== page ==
Is "high speed" filament a real thing?

First consider this Polymaker Polylite PLA:


As you can see if you zoom in on the photo, it says right on the label that the permitted printing speed is 40-60mm/sec, which these days is pretty slow.

Compare/Contrast that with this Anycubic “high speed” PLA, which it says can be printed at up to 600mm/s if you increase the hotend temperature (see highlighted text in the following picture).

Is it a real distinction or a bogus, false distinction? i.e. just clever advertising with no substance behind it?

The “high speed” label is not limited to PLA. Various manufacturers are attaching it to their flavor of PETG, ABS, etc.

Has anyone tested one of these "high speed " claims? Besides the obvious interest in finding out if there is any truth behind these claims, someone could eventually sue them (the ones proven to be false) for misleading and deceptive commercial practices and seek compensatory damages.

The claims are not necessarily misleading, but are mostly meaningless.

Achieving speeds “up to” 10X faster depends on both the filament used for the comparison and the printer being used. Neither is specified.

The only useful comparison is the one done on YOUR printer.

Yes. Based on brand you can see up to a 10mm³/s increase in flow. The main point of this fillament is not increasing your speed higher then PLA but maintaining the color at higher speeds around 25mm³/s. Where it won’t change from a glossy finish to a matte then flat based on speed and improve later adhesion at higher speeds.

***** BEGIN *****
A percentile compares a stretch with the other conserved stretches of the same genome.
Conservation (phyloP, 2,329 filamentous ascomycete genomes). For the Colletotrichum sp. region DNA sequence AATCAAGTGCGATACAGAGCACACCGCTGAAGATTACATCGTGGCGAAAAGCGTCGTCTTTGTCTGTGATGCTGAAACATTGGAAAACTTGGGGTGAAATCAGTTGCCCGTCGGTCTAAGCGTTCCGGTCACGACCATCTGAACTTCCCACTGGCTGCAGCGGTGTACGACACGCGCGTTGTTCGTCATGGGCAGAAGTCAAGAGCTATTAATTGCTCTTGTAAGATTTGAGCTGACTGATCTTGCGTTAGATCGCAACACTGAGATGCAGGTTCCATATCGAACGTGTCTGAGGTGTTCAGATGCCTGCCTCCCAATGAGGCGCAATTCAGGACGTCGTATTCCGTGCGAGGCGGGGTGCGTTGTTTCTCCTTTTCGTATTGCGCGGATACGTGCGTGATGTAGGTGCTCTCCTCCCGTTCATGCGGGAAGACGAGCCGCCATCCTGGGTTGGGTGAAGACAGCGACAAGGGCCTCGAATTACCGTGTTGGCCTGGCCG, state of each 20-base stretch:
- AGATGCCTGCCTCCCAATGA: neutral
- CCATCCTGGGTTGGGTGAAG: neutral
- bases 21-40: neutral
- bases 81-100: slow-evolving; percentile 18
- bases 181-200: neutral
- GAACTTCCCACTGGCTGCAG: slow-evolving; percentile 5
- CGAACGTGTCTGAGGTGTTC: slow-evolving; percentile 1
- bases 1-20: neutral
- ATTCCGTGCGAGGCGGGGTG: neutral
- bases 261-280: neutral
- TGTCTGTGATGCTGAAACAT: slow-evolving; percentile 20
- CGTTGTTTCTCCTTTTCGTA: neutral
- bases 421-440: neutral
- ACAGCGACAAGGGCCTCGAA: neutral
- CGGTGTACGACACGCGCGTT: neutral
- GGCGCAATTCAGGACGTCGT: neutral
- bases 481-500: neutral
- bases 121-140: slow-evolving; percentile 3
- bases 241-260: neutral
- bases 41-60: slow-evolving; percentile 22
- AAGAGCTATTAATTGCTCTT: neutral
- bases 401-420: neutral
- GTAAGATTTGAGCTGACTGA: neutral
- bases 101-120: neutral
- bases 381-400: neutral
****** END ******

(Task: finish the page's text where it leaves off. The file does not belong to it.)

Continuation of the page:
That being said not all highspeed is created equal. Some is better then others but there’s only a few actual manufacturers so a lot of the different brands are from manufacturers like sunlu just sold under another brand.

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I think it falls into the sales hype category–Just like “PLA Plus”. All that means is the filament MAY have a tighter tolerance on size. I emphasize MAY. The tolerance can be in a range of .02mm to .05mm. That’s 0.0007874016" to 0.0019685" or less than two thousandths of an inch for all PLA.

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@Ken-N-Texas PLA+ usually denotes that the pla filament has an additive in it that makes it stronger than normal pla. I’ve never heard the claim that it’s for tighter tolerances on diameter

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I made some flow rate tests with polymaker polysonic PLA, it handles 22~24 mm³/s, so it performs more or less like bambu basic PLA